With a quick tremor of fear, I thought, “The candles will soon burn out!’” No sooner had this thought come to me than the first of the lights was extinguished and the body of that soul plunged to earth. Soon more and more were falling. Two lights came together, were extinguished, and the two fell as one. From the vantage point of a bird poised just above them, I saw four who had come together. Their bodies, intertwined, fell rapidly away from me, disappearing into a foggy, obscuring blackness to perish on the desert floor far below.
Standing upon a small hill, gazing up at the few lights left flickering in the sky, I sensed with dread the bloated and decaying corpses that in the darkness surrounded us. To the man standing next to me I said, “When daylight comes there will be bodies to collect and bury.”
This morning I am contemplating how we humans, awkwardly tangled in dreams of salvation, struggle to lend meaning to a physical world that is most often brutally indifferent. It may be that the one thing of substantial power left to us is our own imagination.
As a painter, I grew up seeing the world through the prism of art. As clear and true a prism as any other, art elevated me above the poverty of my everyday existence and conferred upon my life a spirit charged with potential. That potential seemed to explode onto the public stage on March 3rd of 2005 with a one-man show at New York’s Lincoln Center and the premier of the film Off The Map. In this very special movie, the story of which is, in part, about a man’s transformation from lost soul to artist, my paintings play a significant and pivotal role. Though I am forever grateful to the films director, Campbell Scott, for the opportunity to be a part of his exceptional project, out of it came some surprising and devastating personal consequences that left me shaken to the core and in doubt of all I had once taken for granted. Two months after its release, I sold my home and studio and, with a profound sadness, abandoned all ties to the place I’d called home for 25 years. With only the vaguest of plans and no idea of what was next required of me, I thrust myself out onto the highway in one last desperate reach for clarity.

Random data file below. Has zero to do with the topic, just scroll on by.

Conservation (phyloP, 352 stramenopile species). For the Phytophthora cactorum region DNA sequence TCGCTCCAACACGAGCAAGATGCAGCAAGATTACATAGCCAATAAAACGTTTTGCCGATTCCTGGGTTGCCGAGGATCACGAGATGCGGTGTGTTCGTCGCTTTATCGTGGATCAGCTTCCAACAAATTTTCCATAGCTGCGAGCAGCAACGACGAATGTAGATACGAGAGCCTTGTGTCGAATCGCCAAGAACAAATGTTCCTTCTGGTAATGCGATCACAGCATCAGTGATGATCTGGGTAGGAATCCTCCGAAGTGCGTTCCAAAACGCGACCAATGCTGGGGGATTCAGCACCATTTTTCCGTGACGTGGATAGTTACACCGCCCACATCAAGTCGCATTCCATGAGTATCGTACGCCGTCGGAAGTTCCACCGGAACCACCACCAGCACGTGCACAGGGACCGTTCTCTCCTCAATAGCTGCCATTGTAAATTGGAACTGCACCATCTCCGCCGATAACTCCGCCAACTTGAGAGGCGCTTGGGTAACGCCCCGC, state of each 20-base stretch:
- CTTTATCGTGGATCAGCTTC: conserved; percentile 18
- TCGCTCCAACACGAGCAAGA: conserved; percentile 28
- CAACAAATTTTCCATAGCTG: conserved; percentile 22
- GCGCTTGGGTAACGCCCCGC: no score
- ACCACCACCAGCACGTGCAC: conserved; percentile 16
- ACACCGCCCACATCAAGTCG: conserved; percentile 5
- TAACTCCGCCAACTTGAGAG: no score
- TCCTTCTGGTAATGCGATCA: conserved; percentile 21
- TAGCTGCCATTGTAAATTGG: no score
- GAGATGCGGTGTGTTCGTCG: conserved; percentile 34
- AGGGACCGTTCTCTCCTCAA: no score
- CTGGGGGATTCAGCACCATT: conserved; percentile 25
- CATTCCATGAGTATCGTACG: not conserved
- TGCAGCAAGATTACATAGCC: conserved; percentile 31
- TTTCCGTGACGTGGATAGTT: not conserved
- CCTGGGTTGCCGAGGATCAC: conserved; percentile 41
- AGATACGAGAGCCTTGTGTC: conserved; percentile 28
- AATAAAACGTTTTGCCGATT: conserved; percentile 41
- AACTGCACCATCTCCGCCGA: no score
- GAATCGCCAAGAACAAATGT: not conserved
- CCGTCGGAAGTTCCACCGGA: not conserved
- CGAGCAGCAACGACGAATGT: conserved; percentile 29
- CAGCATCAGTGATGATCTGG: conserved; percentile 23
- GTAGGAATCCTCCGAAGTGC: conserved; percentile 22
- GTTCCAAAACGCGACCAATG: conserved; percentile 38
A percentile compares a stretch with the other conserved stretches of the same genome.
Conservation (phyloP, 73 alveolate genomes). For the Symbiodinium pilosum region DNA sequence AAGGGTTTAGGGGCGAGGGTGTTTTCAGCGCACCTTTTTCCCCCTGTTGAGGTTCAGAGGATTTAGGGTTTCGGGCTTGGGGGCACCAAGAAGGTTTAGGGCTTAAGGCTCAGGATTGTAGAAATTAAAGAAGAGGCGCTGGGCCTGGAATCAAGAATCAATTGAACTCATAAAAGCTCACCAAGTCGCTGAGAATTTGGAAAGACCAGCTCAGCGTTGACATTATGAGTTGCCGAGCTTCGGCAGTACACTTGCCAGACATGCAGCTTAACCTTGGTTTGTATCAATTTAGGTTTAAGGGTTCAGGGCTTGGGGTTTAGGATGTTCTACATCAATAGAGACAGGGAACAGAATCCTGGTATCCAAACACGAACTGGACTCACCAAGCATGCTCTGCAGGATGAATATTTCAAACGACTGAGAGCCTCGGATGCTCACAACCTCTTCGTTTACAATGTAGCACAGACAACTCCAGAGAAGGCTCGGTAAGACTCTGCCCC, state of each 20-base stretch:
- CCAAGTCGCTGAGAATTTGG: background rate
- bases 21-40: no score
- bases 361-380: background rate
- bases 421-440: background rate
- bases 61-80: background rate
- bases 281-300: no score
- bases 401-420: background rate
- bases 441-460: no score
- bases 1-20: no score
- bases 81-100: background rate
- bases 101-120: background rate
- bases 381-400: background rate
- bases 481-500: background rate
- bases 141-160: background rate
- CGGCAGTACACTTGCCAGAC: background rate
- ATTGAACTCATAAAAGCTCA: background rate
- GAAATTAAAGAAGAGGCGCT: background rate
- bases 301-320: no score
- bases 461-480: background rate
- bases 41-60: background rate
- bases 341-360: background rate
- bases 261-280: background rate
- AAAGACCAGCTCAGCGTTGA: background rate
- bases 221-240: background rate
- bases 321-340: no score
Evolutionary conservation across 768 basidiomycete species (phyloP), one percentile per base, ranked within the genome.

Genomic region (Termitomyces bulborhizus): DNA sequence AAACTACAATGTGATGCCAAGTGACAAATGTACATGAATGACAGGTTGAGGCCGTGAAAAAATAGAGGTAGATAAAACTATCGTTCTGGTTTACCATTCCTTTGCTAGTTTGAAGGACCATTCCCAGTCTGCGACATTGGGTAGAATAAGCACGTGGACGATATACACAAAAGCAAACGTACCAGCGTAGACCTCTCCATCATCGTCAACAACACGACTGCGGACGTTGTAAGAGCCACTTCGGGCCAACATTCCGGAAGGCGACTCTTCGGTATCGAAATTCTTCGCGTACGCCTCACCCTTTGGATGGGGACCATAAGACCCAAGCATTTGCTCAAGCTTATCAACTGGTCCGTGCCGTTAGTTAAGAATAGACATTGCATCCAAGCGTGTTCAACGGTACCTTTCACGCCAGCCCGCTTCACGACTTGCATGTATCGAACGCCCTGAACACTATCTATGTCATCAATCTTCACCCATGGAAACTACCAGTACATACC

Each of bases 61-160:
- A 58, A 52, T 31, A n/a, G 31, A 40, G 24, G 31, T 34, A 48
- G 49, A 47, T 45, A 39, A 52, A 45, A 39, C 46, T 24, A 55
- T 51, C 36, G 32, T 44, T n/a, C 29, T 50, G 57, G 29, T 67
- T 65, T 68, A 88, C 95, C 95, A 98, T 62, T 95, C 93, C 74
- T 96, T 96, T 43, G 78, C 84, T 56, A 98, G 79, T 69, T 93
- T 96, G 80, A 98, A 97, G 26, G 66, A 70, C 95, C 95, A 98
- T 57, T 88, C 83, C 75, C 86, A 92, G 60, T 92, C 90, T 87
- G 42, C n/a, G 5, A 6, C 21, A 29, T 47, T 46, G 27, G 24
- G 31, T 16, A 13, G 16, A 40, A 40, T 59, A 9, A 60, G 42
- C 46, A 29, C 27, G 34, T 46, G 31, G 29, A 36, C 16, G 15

Originally these stories, posted online at livejournal.com, were intended simply as a travel log to keep friends and family informed of my whereabouts. The writing and rewriting of them soon became an integral tool in my quest for understanding, healing, and redemption.
This is a true telling of a decisive moment upon which my world turned and, as such, it is a bridge. There will always now be that which came before and that which followed. This bridge is for my father. He never had the opportunity to make his own crossing, but through his music, despite his hard life, he bequeathed me the desire and faith to dream.
Herbert Anthony Berning
1915 – 1965
letters and notes – Hieronymous Bosch’s “The Garden of Earthly Delights” / Tatiana
An Artists Statement 2017